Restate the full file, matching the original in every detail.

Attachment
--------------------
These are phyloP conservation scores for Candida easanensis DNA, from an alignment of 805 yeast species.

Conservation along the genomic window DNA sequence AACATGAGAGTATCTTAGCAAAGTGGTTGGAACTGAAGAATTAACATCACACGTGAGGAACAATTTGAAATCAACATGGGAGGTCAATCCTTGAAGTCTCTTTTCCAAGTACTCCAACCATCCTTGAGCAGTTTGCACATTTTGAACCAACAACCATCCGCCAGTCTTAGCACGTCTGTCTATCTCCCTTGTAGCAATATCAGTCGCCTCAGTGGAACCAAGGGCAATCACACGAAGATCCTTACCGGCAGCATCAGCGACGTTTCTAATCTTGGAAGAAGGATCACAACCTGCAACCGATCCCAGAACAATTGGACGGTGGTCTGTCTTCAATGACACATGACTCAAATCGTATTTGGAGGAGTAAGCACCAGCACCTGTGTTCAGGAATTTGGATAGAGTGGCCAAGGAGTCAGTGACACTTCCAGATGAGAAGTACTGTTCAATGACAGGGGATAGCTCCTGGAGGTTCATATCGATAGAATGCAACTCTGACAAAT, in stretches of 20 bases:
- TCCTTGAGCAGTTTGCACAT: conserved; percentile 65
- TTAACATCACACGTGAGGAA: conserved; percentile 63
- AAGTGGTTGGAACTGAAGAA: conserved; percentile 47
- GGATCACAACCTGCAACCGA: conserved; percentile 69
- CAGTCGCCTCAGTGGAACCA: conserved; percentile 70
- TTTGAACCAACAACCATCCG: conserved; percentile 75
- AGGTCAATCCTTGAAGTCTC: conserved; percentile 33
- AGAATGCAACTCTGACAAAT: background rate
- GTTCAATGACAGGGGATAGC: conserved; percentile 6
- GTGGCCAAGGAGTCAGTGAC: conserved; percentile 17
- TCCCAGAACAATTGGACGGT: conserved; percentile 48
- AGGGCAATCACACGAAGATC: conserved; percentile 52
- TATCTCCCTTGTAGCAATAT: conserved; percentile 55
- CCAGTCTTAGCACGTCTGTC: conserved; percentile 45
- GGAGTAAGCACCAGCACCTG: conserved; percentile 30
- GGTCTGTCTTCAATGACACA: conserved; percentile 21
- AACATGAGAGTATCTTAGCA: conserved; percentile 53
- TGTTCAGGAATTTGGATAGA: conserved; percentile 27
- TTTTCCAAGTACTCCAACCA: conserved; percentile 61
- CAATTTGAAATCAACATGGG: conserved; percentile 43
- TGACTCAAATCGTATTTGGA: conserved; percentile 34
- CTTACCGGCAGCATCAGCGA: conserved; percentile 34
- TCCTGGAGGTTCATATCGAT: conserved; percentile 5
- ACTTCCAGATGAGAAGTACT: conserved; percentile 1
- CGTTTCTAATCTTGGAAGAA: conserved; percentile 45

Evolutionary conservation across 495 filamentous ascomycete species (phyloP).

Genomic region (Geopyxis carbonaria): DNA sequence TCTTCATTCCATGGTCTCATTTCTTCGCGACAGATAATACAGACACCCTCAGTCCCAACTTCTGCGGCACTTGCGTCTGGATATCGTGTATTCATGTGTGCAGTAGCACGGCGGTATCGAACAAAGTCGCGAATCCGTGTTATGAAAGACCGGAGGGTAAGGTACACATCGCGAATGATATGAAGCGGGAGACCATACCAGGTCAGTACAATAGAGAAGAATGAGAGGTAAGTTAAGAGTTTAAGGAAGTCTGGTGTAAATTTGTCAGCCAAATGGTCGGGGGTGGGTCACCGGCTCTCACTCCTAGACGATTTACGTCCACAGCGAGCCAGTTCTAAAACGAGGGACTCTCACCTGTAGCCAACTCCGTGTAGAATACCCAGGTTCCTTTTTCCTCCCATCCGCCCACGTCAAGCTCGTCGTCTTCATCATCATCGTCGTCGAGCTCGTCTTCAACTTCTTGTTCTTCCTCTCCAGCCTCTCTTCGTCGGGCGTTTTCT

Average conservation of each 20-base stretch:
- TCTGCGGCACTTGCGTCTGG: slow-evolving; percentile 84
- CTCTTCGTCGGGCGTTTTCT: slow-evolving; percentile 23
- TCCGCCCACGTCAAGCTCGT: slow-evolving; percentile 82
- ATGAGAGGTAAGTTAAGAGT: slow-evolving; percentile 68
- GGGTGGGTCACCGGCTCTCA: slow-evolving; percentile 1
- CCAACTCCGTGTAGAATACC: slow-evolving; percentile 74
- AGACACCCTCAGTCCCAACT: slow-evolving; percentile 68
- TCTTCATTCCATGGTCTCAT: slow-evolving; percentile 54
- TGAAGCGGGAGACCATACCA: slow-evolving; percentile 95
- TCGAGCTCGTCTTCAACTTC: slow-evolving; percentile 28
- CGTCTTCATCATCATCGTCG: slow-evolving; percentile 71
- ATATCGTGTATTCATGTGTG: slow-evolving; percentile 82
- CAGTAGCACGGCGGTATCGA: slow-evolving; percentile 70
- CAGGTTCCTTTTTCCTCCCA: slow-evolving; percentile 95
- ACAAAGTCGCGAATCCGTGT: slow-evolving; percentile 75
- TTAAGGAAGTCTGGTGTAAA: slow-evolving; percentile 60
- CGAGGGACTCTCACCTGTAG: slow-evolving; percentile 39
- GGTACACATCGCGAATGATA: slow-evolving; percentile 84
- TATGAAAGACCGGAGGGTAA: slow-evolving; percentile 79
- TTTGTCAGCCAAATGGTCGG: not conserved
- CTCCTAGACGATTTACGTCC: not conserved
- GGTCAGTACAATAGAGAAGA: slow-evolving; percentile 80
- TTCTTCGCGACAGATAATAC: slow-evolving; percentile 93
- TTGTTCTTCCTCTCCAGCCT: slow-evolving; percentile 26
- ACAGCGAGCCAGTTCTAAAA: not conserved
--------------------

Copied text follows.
These are phyloP conservation scores for Candida easanensis DNA, from an alignment of 805 yeast species.

Conservation along the genomic window DNA sequence AACATGAGAGTATCTTAGCAAAGTGGTTGGAACTGAAGAATTAACATCACACGTGAGGAACAATTTGAAATCAACATGGGAGGTCAATCCTTGAAGTCTCTTTTCCAAGTACTCCAACCATCCTTGAGCAGTTTGCACATTTTGAACCAACAACCATCCGCCAGTCTTAGCACGTCTGTCTATCTCCCTTGTAGCAATATCAGTCGCCTCAGTGGAACCAAGGGCAATCACACGAAGATCCTTACCGGCAGCATCAGCGACGTTTCTAATCTTGGAAGAAGGATCACAACCTGCAACCGATCCCAGAACAATTGGACGGTGGTCTGTCTTCAATGACACATGACTCAAATCGTATTTGGAGGAGTAAGCACCAGCACCTGTGTTCAGGAATTTGGATAGAGTGGCCAAGGAGTCAGTGACACTTCCAGATGAGAAGTACTGTTCAATGACAGGGGATAGCTCCTGGAGGTTCATATCGATAGAATGCAACTCTGACAAAT, in stretches of 20 bases:
- TCCTTGAGCAGTTTGCACAT: conserved; percentile 65
- TTAACATCACACGTGAGGAA: conserved; percentile 63
- AAGTGGTTGGAACTGAAGAA: conserved; percentile 47
- GGATCACAACCTGCAACCGA: conserved; percentile 69
- CAGTCGCCTCAGTGGAACCA: conserved; percentile 70
- TTTGAACCAACAACCATCCG: conserved; percentile 75
- AGGTCAATCCTTGAAGTCTC: conserved; percentile 33
- AGAATGCAACTCTGACAAAT: background rate
- GTTCAATGACAGGGGATAGC: conserved; percentile 6
- GTGGCCAAGGAGTCAGTGAC: conserved; percentile 17
- TCCCAGAACAATTGGACGGT: conserved; percentile 48
- AGGGCAATCACACGAAGATC: conserved; percentile 52
- TATCTCCCTTGTAGCAATAT: conserved; percentile 55
- CCAGTCTTAGCACGTCTGTC: conserved; percentile 45
- GGAGTAAGCACCAGCACCTG: conserved; percentile 30
- GGTCTGTCTTCAATGACACA: conserved; percentile 21
- AACATGAGAGTATCTTAGCA: conserved; percentile 53
- TGTTCAGGAATTTGGATAGA: conserved; percentile 27
- TTTTCCAAGTACTCCAACCA: conserved; percentile 61
- CAATTTGAAATCAACATGGG: conserved; percentile 43
- TGACTCAAATCGTATTTGGA: conserved; percentile 34
- CTTACCGGCAGCATCAGCGA: conserved; percentile 34
- TCCTGGAGGTTCATATCGAT: conserved; percentile 5
- ACTTCCAGATGAGAAGTACT: conserved; percentile 1
- CGTTTCTAATCTTGGAAGAA: conserved; percentile 45

Evolutionary conservation across 495 filamentous ascomycete species (phyloP).

Genomic region (Geopyxis carbonaria): DNA sequence TCTTCATTCCATGGTCTCATTTCTTCGCGACAGATAATACAGACACCCTCAGTCCCAACTTCTGCGGCACTTGCGTCTGGATATCGTGTATTCATGTGTGCAGTAGCACGGCGGTATCGAACAAAGTCGCGAATCCGTGTTATGAAAGACCGGAGGGTAAGGTACACATCGCGAATGATATGAAGCGGGAGACCATACCAGGTCAGTACAATAGAGAAGAATGAGAGGTAAGTTAAGAGTTTAAGGAAGTCTGGTGTAAATTTGTCAGCCAAATGGTCGGGGGTGGGTCACCGGCTCTCACTCCTAGACGATTTACGTCCACAGCGAGCCAGTTCTAAAACGAGGGACTCTCACCTGTAGCCAACTCCGTGTAGAATACCCAGGTTCCTTTTTCCTCCCATCCGCCCACGTCAAGCTCGTCGTCTTCATCATCATCGTCGTCGAGCTCGTCTTCAACTTCTTGTTCTTCCTCTCCAGCCTCTCTTCGTCGGGCGTTTTCT

Average conservation of each 20-base stretch:
- TCTGCGGCACTTGCGTCTGG: slow-evolving; percentile 84
- CTCTTCGTCGGGCGTTTTCT: slow-evolving; percentile 23
- TCCGCCCACGTCAAGCTCGT: slow-evolving; percentile 82
- ATGAGAGGTAAGTTAAGAGT: slow-evolving; percentile 68
- GGGTGGGTCACCGGCTCTCA: slow-evolving; percentile 1
- CCAACTCCGTGTAGAATACC: slow-evolving; percentile 74
- AGACACCCTCAGTCCCAACT: slow-evolving; percentile 68
- TCTTCATTCCATGGTCTCAT: slow-evolving; percentile 54
- TGAAGCGGGAGACCATACCA: slow-evolving; percentile 95
- TCGAGCTCGTCTTCAACTTC: slow-evolving; percentile 28
- CGTCTTCATCATCATCGTCG: slow-evolving; percentile 71
- ATATCGTGTATTCATGTGTG: slow-evolving; percentile 82
- CAGTAGCACGGCGGTATCGA: slow-evolving; percentile 70
- CAGGTTCCTTTTTCCTCCCA: slow-evolving; percentile 95
- ACAAAGTCGCGAATCCGTGT: slow-evolving; percentile 75
- TTAAGGAAGTCTGGTGTAAA: slow-evolving; percentile 60
- CGAGGGACTCTCACCTGTAG: slow-evolving; percentile 39
- GGTACACATCGCGAATGATA: slow-evolving; percentile 84
- TATGAAAGACCGGAGGGTAA: slow-evolving; percentile 79
- TTTGTCAGCCAAATGGTCGG: not conserved
- CTCCTAGACGATTTACGTCC: not conserved
- GGTCAGTACAATAGAGAAGA: slow-evolving; percentile 80
- TTCTTCGCGACAGATAATAC: slow-evolving; percentile 93
- TTGTTCTTCCTCTCCAGCCT: slow-evolving; percentile 26
- ACAGCGAGCCAGTTCTAAAA: not conserved